For Two, whose heart flows into her entire being, the pain of someone she can see is Her pain.  Her intellect may remind her of Stranger Danger, but her Heart tells her, Help.  The difficulty comes because she is incapable of determining truth from manipulation.  Other from Stranger.  And while I love her Heart, she is also still a very little girl, and very vulnerable.  And as much as I hate to close her Heart at all, I need to protect her, and I need to teach her to decide who is Other and who is Stranger… 

A couple of weeks ago, Darling Man and I took Eldest to London.  A lovely day was had by all, though the two boys returned to the station hobbling and moaning about their feet!!  We got on to the train, all smiles… a happy family having experienced a happy family outing (oh my, did I ever think that would happen!!!).  And suddenly I overheard a lady crying on her mobile phone.  I had noticed her sitting down, without more notice than I usually give to Others on the train.  Yet here she was, clearly struggling to contain her emotions, clearly in distress.

My Heart wanted to help.

My Brain went into overdrive, analysing the situation – all of which happened in about one minute.

  • She was clearly an Other, not a Stranger – well dressed, on a train obviously with a ticket, just a nice lady upset.  And yes, my Brain is Judgemental, especially in analysis mode… not really something I’m proud of in this kind of instance, and yet probably necessary to most decision making.  So approaching her posed absolutely no threat to me (or my child sitting with me).
  • Darling Man was with me, so if I approached her, I need not even tell Eldest – he did not need me.
  • Would I be helping if I went to see her?  That was a big one.  To intrude or not?  Would she want her pain and distress to be acknowledged, or was she hoping it was going unnoticed?

Truly, that last point was my biggest if not only hurdle.  And so easily, I could have chosen the easy option.  She was trying to control those tears, she must surely want to be left alone.  At the same time, her pain and hurt were screaming at me.

And I did find inside me to be a little Brave.  To listen to my Heart a little more than my Brain.  I stood, walked to her seat and leaned over to ask quietly, “Are you alright, can I help in any way?”.

She was a little “british” and tried to wave off all that pain, but her eyes were saying, “stay!”.  So I asked her, “would you like me to sit with you?”.  I suspect her brain started listing off the Other vs Stranger debate… and let’s face it, I’m a pretty safe bet: under 5 feet tall, with a slightly mad flowery dress, but nothing to make you run.  Relief flooded her body; her shoulders dropped an inch or so; her mouth curved into a smile; a few tears escaped down her cheek; she said yes please.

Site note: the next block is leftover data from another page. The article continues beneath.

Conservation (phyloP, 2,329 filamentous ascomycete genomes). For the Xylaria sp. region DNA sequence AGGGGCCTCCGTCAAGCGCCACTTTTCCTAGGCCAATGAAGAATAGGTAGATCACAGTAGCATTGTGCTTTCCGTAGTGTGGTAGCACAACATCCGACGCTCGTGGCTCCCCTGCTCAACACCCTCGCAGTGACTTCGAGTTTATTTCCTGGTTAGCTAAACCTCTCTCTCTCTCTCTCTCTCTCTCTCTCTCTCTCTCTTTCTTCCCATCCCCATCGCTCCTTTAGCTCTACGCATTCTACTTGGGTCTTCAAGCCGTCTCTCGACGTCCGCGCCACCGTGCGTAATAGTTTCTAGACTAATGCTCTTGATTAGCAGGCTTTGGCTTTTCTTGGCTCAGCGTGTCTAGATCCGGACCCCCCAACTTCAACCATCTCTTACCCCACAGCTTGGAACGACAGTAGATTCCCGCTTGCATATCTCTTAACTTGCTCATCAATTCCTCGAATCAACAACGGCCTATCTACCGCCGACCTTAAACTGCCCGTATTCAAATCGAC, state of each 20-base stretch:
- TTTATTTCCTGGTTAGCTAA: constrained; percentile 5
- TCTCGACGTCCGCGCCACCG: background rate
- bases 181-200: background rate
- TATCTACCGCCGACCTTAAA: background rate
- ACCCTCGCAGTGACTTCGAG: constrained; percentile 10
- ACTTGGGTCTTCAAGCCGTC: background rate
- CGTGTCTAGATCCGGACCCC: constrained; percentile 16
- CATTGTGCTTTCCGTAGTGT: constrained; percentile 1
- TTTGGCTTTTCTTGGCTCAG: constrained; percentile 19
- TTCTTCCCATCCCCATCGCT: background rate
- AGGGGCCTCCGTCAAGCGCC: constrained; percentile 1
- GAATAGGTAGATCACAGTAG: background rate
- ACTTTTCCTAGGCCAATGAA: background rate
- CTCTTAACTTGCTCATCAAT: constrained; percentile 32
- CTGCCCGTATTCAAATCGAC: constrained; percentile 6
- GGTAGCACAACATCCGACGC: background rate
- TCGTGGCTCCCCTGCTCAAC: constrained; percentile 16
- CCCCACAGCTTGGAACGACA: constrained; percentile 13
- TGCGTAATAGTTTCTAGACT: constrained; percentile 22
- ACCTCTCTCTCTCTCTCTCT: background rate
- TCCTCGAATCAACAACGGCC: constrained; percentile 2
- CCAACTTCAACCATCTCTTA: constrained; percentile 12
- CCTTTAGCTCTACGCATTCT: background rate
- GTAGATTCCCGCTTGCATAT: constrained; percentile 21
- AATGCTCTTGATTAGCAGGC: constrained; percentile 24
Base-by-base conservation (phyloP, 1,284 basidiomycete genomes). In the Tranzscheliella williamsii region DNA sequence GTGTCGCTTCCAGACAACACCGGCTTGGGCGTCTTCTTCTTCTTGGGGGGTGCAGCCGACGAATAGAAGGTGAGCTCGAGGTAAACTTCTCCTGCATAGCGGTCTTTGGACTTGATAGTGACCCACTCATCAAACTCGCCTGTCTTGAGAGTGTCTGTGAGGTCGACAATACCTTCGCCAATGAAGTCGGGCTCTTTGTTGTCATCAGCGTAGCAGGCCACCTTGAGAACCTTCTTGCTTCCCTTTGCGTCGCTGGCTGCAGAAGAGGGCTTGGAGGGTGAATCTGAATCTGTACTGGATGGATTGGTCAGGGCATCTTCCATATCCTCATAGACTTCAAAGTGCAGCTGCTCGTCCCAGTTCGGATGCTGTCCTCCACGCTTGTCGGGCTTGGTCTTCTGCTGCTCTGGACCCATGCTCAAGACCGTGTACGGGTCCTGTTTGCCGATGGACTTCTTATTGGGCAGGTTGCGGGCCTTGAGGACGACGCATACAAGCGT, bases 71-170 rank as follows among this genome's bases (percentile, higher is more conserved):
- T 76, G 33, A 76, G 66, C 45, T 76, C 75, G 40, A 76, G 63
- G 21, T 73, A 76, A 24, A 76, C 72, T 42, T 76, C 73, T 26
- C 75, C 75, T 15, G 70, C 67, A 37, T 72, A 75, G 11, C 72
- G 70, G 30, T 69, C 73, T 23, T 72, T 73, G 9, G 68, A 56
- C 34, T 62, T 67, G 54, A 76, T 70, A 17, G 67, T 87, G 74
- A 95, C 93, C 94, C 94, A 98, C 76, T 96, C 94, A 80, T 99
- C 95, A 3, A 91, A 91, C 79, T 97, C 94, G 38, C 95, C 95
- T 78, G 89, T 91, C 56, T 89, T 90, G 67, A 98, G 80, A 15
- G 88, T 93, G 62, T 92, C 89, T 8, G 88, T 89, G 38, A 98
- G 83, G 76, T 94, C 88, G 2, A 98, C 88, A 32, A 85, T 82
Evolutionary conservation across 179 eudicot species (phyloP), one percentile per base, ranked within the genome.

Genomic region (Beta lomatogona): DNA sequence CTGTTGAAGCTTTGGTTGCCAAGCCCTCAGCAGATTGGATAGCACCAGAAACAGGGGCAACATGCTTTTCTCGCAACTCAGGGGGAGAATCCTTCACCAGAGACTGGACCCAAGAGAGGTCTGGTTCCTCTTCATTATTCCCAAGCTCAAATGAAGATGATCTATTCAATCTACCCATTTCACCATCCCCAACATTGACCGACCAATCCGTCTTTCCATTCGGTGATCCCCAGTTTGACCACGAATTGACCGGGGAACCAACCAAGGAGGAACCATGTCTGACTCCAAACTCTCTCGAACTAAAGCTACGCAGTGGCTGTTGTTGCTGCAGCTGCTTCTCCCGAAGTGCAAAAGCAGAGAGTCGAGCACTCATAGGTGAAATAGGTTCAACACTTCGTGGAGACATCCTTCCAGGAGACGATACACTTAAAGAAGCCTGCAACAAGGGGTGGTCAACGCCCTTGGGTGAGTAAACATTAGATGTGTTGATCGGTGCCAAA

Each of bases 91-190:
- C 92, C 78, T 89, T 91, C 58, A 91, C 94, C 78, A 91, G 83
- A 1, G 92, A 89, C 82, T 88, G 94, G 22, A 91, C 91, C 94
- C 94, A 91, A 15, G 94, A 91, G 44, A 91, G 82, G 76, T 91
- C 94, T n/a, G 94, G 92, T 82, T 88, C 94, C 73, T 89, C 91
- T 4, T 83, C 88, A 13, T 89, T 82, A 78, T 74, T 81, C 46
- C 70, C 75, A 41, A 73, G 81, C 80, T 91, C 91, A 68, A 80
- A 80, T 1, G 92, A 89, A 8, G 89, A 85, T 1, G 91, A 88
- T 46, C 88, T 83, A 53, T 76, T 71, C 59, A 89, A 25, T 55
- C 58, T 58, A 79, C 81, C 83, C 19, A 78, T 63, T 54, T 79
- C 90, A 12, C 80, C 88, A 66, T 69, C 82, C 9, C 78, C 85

We had a lovely chat until I had to leave.  I did ask her if she would like me to continue with her, but she had calmed down enough to feel safe alone, knowing that someone was meeting her at her station.  I met an Other, whose name I will never know.  I learnt her life, which sparkles.  A life with Happies and Sads, Ups and Downs, a sparkly life like so many others.  And in that little moment of pain, I was able to sit with her and wait for the pain to pass.

I had no plans to share this here.  It was a Good thing, one of the few times my Heart led me past ingrained fear of Strangers towards kindness to Others.  And it was not done for pats on the back or congratulations.  It was simply the right thing to do.  But then I read Dan’s post (click on the link up above if you haven’t already), and I thought… he shared a moment of “not being Good”.  It’s not that simple – he did what the vast majority of us would have done.  And he was clobbered for that moment.  I love that as part of his response he dared to share a moment of being Good (I’d like a super capital letter there), because that is as much a part of his Being as the moment when, in his words, he made the wrong decision.